I guess this is a balance every writer (every creative) has to get right to their own satisfaction. For some, it’s intolerable that the client’s ill-thought-through ideas will prevail over their carefully crafted copy. For others, it’s just a job, so they turn the handle the way it goes, rather than the way it ought to go (as Confucius advised). Somewhere between those two extremes, there’s an approach that delivers an OK result without craven compromise.

    Maybe it’s different on every job, or for every client. There are some jobs I care about a lot more than others, and I’m also aware that what delights one client may appal another.

    Returning to ‘solution’ as an example, I try to avoid it even for non-native English clients. But the fact is that, culturally, the word is much less familiar in places like South America – the English spoken there is inevitably a few years ‘behind’ that of the UK or the USA. So you could certainly get away with it, and indeed it might even be as impactful as it was here in about 1995. That’s not to patronise those cultures, it’s just an observation on the way language evolves.

    ‘Eating begins with the eyes’ certainly is weird. How about ‘You can taste it with your eyes?’ Swapping cannibalism for synaesthesia?

  2. al says:

    The client wanted the line in verbatim. I suspect somewhere along the food chain a bigger boss had suggested it — when copy becomes politics.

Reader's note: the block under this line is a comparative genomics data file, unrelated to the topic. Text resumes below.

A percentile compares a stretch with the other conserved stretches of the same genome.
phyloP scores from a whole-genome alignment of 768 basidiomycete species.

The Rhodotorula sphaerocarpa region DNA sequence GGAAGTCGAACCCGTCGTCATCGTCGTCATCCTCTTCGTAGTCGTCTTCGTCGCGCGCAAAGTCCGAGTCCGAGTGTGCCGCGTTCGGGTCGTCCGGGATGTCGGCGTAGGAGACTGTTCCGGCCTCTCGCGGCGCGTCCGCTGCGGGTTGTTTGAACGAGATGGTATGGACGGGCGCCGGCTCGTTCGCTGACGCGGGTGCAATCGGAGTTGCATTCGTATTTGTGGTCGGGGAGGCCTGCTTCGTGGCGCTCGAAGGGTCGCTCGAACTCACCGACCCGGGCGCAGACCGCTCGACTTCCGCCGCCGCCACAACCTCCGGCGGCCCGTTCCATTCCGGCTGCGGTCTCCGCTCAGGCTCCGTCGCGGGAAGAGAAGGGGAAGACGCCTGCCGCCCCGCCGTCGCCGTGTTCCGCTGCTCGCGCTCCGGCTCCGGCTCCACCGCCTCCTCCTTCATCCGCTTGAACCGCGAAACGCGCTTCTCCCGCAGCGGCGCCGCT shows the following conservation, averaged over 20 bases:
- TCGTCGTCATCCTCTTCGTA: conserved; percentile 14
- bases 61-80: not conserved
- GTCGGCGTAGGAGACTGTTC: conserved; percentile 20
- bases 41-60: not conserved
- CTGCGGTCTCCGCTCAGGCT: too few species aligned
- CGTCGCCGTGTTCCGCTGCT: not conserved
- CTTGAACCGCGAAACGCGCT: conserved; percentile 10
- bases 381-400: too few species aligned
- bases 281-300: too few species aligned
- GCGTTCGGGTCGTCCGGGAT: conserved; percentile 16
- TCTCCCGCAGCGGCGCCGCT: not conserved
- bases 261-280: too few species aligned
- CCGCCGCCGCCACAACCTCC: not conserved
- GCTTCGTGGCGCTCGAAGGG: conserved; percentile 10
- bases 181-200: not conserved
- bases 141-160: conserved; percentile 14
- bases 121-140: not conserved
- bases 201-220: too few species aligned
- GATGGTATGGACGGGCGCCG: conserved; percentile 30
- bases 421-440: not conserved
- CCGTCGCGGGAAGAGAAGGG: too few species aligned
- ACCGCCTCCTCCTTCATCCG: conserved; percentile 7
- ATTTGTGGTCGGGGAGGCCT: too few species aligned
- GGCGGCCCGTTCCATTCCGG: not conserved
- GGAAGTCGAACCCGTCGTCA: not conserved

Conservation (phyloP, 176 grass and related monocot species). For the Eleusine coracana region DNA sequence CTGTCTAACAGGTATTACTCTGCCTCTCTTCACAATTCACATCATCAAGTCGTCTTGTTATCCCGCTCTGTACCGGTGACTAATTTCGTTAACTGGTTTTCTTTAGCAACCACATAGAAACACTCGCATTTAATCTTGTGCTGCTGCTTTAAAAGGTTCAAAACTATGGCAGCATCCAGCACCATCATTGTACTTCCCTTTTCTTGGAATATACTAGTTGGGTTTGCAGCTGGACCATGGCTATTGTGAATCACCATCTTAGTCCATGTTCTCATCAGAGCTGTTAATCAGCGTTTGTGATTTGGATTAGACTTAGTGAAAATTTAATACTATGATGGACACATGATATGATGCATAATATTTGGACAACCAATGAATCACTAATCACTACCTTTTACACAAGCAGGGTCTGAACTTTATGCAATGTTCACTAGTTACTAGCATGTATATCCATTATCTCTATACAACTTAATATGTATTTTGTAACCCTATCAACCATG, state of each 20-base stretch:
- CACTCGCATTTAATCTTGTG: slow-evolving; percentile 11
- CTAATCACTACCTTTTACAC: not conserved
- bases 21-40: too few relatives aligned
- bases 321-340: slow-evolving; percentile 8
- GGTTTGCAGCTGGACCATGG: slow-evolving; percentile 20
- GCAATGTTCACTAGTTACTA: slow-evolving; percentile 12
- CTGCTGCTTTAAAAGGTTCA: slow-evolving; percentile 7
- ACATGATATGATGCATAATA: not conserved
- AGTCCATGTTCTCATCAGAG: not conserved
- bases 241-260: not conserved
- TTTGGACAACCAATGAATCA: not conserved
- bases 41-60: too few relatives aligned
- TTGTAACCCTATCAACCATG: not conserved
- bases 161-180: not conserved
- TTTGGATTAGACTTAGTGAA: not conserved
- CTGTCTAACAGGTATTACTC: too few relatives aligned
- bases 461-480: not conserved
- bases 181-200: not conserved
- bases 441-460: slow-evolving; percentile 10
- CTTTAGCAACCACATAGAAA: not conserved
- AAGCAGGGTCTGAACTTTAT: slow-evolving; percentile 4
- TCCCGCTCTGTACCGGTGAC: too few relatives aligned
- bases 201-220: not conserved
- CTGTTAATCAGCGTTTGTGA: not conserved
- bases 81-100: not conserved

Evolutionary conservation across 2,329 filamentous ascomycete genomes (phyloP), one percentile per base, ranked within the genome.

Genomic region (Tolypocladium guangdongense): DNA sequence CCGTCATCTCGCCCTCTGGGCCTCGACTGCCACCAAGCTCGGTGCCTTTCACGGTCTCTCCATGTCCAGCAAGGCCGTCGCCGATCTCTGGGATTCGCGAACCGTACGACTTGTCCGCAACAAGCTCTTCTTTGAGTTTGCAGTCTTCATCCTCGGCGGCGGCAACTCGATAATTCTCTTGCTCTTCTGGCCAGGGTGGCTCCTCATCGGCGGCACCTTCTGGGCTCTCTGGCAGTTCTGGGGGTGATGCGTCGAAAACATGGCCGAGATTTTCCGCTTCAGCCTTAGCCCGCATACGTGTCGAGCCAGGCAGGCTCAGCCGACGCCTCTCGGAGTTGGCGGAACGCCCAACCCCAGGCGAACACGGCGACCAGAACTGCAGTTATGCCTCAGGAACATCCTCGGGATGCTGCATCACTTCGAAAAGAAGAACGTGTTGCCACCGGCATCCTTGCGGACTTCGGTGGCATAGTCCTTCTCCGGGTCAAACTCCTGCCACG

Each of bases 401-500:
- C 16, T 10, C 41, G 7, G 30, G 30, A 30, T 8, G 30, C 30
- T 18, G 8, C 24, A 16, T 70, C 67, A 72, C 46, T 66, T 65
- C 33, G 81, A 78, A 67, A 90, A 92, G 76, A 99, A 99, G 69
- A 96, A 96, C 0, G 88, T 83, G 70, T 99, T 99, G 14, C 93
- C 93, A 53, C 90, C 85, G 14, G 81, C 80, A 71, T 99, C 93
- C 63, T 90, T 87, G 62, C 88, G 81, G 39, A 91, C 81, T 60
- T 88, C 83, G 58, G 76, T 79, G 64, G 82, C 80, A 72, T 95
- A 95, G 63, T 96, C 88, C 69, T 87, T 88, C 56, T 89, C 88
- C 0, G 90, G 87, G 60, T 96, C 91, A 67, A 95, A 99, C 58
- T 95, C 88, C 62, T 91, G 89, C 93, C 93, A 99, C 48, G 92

Of course, we’re just generalists — and often the client does know best, but it’s always painful when your suggestions are rejected, especially if you genuinely believe they will be of benefit to the client.

    I’ll carry on arguing for that reason — but with every project there comes a time to stop and do as you’re told. I definitely agree — it would be nice to have a zen somewhere in the middle, A shame clients aren’t known for meeting us half way! :D

  3. simone says:

    Hello,
    first of all my hat off to you for publicly posting your rates on your blog. Quoting a day rate is the worst part of the job for me, even chasing an unpaid invoice is more fun.

    Having been hired as a copywriter on sensitive topics I have encountered this kind of behaviour all the time. The irony is that the “objector” is not the company’s medical consultant but a marketing executive. I was paid for all the rewrites so it was just annoying, but I shudder when I read of copywriters who offer a fixed rate that includes a free rewrite.